[QUOTE=Ken Natton;4421046] "throughout the development of life there have been repeated examples of co-operation overcoming the basic programming of self-interest, from the first genes collecting together on chromosomes, and the first multi-cellular organisms, through to the development of animal societies and ultimately the complexities of modern human society. But the underlying reason why that has happened at every level is not because of nobility or morality, which are entirely intellectual constructs, but simply because ultimately co-operation is more effective than self interest in achieving the primary goal, which is not just self-preservation, but actually maximum self-replication."

I realize that this paragraph is probably intentioned to make a point as to the fact that most organisms don't really have morals and that they are just acting in the interests of the group, but if, instead, you are referring to my post, then I was not stating that people always acted in self-interest, I was just saying that people had a basic want for self-preservation. Of course, sometimes, other wants override this one, such as the want to help others, but that doesn't mean that the want isn't still their. Also, I was just using self-preservation as an example to show that humans seem to have wants in common, which may show some genetic correlation.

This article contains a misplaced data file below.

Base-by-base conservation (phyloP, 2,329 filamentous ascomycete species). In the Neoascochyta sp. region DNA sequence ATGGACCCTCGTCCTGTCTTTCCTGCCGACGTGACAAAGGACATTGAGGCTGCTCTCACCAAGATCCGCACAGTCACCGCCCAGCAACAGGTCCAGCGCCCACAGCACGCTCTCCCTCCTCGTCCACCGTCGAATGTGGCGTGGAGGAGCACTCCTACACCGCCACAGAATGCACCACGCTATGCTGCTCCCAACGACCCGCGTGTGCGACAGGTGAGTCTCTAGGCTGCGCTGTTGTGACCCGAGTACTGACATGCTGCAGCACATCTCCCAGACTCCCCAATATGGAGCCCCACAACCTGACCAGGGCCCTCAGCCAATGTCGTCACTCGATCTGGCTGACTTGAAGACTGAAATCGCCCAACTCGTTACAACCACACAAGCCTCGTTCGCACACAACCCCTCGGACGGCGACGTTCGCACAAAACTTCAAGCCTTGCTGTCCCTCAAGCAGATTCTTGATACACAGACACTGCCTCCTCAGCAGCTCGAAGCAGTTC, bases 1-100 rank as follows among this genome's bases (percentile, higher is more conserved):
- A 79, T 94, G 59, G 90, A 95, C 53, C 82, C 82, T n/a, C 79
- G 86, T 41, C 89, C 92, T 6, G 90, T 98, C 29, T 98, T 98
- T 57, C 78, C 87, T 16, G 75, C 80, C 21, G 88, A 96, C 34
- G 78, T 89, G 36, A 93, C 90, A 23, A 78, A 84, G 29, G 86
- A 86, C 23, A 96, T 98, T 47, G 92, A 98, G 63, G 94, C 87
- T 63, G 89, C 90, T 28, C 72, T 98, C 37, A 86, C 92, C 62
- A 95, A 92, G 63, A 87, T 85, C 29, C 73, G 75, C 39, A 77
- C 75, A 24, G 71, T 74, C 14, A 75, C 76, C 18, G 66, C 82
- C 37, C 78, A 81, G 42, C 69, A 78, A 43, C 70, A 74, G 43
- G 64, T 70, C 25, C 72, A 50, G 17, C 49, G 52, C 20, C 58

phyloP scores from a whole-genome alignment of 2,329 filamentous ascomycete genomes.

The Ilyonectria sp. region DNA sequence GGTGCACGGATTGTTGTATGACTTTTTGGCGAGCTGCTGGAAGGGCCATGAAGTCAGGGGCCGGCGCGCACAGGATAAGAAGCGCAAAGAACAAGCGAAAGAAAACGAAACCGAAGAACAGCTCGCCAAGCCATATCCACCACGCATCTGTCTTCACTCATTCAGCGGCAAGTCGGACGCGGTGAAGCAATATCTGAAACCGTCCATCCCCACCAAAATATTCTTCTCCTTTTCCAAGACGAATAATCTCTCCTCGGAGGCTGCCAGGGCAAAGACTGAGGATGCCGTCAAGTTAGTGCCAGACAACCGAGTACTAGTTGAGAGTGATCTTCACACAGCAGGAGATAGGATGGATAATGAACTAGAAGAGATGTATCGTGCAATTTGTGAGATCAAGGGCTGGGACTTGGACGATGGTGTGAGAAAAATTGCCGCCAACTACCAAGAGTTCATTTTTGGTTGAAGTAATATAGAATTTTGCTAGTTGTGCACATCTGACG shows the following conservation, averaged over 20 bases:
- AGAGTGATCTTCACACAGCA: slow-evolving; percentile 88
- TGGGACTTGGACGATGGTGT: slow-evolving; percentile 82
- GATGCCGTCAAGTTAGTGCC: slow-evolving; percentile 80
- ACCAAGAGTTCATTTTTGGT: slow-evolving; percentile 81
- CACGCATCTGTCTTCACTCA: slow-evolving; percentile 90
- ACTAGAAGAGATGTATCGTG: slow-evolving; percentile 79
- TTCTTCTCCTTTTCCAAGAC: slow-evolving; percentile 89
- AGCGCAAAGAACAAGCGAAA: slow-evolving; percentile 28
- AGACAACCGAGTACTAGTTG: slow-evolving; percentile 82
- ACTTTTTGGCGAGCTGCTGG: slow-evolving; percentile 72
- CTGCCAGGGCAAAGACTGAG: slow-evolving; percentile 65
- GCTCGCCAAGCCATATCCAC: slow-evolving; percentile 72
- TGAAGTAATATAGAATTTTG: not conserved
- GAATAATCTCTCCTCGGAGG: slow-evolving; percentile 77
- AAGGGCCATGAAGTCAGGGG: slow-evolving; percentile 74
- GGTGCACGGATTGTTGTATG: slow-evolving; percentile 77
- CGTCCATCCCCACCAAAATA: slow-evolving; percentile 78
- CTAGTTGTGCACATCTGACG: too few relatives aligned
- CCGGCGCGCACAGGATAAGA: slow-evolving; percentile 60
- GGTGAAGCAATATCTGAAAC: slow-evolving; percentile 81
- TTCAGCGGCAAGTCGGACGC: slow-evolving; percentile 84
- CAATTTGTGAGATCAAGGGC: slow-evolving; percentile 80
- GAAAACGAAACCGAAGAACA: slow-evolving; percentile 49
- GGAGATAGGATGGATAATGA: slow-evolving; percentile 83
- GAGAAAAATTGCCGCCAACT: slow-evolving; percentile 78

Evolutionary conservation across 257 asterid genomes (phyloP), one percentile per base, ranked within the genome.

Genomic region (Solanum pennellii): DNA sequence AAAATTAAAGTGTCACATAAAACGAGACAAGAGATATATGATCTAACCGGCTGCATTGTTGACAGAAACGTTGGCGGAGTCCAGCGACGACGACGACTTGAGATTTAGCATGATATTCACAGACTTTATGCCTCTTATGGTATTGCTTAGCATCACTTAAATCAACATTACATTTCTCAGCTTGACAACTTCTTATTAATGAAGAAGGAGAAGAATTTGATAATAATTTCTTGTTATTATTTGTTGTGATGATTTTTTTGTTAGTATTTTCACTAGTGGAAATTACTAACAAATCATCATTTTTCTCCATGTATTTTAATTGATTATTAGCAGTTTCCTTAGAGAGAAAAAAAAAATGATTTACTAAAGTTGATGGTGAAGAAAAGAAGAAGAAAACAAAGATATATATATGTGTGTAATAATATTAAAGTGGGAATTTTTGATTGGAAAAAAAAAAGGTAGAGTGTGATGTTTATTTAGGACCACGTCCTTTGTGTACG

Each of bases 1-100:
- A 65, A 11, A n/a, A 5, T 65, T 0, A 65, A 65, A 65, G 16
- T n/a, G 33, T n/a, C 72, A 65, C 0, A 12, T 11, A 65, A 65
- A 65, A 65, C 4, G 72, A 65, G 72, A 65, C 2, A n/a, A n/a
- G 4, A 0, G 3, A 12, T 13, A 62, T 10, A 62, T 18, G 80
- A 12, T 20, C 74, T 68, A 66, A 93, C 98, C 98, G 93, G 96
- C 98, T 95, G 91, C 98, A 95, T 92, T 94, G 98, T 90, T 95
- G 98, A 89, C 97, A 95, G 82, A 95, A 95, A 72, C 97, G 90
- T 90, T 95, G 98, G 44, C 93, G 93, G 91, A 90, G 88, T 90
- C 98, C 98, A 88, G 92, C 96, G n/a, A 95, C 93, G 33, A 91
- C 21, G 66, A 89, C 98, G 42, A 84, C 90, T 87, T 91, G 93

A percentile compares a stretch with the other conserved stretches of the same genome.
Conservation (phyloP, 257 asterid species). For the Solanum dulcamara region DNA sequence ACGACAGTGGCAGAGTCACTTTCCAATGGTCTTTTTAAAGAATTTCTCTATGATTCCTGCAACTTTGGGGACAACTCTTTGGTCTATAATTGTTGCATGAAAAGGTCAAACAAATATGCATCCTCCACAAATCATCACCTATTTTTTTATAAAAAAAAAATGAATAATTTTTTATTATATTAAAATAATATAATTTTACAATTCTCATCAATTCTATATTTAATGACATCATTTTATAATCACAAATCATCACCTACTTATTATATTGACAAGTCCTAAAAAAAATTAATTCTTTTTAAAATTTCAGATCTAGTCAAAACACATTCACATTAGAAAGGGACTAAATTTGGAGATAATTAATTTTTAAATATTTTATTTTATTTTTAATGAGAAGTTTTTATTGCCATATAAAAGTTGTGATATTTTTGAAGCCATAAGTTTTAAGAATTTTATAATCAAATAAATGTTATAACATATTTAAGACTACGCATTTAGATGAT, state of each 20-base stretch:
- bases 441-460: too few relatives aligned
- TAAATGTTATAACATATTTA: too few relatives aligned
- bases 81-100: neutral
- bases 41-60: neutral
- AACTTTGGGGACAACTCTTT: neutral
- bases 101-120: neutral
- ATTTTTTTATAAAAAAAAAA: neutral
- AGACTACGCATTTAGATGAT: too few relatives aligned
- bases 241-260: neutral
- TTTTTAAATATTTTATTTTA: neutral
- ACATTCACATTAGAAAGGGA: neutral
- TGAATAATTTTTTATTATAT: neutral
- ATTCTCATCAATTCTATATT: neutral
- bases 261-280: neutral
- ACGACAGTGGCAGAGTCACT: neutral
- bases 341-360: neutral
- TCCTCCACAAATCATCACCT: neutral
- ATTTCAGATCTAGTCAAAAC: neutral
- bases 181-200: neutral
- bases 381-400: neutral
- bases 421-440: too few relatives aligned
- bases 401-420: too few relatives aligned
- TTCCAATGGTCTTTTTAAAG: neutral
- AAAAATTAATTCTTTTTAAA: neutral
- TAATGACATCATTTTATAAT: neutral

[QUOTE=Ken Natton;4421046] "The lion doesn’t have that choice."

Assuming that lions don't have the ability to make choices and humans do places the human above the lion. There is no proof that a human is superior, even in thinking skills, over the lion. It is not scientifically correct to say that the lion cannot make decisions for himself/herself. This is something that is unprovable, or at least yet to be proven. It would, on the other hand, be okay to say that the lion has less choice than the human.

[QUOTE=Ken Natton;4421046] "But the drum that I beat every time, and this is where it feels like so familiar ground to me, is to recognise that human beings, utterly uniquely, have a capability to act against mere instinct, against mere genetic programming."

The point I was trying to get to was why someone would act against instinct. If our goals are not just to follow what feeling has us do, then what would our goals be? If each of us humans were to devise a unique set of morals to stick to, even when instinct tells us not to follow those morals, then our set of morals would all be completely different. For example, in my post, I wrote that, if you were to ask someone if killing was wrong, they would almost certainly say yes. Why would this happen amongst almost every member of the human race?